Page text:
People worshiped idols as if their idols had knowledge or power, and Yahweh was angry at them for doing that. So he used irony and challenged their idols to tell what would happen in the future. He knew that the idols could not do this, but by speaking as if they could, he mocked the idols, making their inability more obvious, and rebuked the people for worshiping them.

Can you lead light and darkness to their places of work? Can you find the way back to their houses for them? Undoubtedly you know, for you were born then;the number of your days is so large!” (Job 38:20-21 ULT)

Job thought that he was wise. Yahweh used irony to show Job that he was not so wise. The two phrases in bold above are irony. They emphasize the opposite of what they say, because they are so obviously false. They emphasize that Job could not possibly answer God’s questions about the creation of light because Job was not born until many, many years later.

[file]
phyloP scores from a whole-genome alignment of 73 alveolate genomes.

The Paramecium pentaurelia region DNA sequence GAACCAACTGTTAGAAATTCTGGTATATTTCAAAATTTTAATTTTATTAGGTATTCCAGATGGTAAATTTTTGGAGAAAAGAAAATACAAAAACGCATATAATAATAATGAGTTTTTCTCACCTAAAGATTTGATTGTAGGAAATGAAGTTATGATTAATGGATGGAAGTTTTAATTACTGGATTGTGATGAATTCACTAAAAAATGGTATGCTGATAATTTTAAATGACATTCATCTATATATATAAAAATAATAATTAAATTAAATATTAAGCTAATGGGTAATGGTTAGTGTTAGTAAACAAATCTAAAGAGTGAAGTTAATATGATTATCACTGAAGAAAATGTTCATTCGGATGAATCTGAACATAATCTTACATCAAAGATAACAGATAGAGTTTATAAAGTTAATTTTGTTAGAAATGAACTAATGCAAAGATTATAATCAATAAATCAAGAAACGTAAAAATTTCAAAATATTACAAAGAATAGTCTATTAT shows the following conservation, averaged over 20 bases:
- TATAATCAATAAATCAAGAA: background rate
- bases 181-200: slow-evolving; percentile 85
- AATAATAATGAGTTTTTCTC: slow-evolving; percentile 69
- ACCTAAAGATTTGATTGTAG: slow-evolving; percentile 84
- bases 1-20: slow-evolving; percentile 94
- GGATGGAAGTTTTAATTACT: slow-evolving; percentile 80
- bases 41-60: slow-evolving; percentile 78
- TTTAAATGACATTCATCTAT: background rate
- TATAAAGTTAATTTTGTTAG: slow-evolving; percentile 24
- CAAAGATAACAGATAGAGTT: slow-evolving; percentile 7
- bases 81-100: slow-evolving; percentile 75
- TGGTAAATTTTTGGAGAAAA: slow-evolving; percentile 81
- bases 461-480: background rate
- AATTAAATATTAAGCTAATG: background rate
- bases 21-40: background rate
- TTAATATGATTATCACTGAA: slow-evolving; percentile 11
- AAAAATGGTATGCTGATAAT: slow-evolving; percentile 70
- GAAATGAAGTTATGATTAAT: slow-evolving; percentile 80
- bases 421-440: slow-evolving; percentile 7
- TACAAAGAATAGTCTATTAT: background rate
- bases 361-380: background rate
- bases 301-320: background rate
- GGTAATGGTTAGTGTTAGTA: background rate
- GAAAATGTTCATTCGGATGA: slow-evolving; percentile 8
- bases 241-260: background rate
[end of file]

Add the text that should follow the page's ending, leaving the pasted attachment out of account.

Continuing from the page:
Already you are satisfied! Already you have become rich! You began to reign apart from us, and I wish you really did reign, so that we also might reign with you. (1 Corinthians 4:8 ULT)

The Corinthians considered themselves to be very wise, self-sufficient, and not in need of any instruction from the Apostle Paul. Paul used irony, speaking as if he agreed with them, to show how proudly they were acting and how far from being wise they really were.

Translation Strategies

If the irony would be understood correctly in your language, translate it as it is stated. If not, here are some other strategies.

(1) Translate it in a way that shows that the speaker is saying what someone else believes.
(2) The irony is not found in the literal words of the speaker, but instead the true meaning is found in the opposite of the literal meaning of the speaker’s words.

Examples of Translation Strategies Applied

(1) Translate it in a way that shows that the speaker is saying what someone else believes.

How well you reject the commandment of God so that you may keep your tradition! (Mark 7:9a ULT)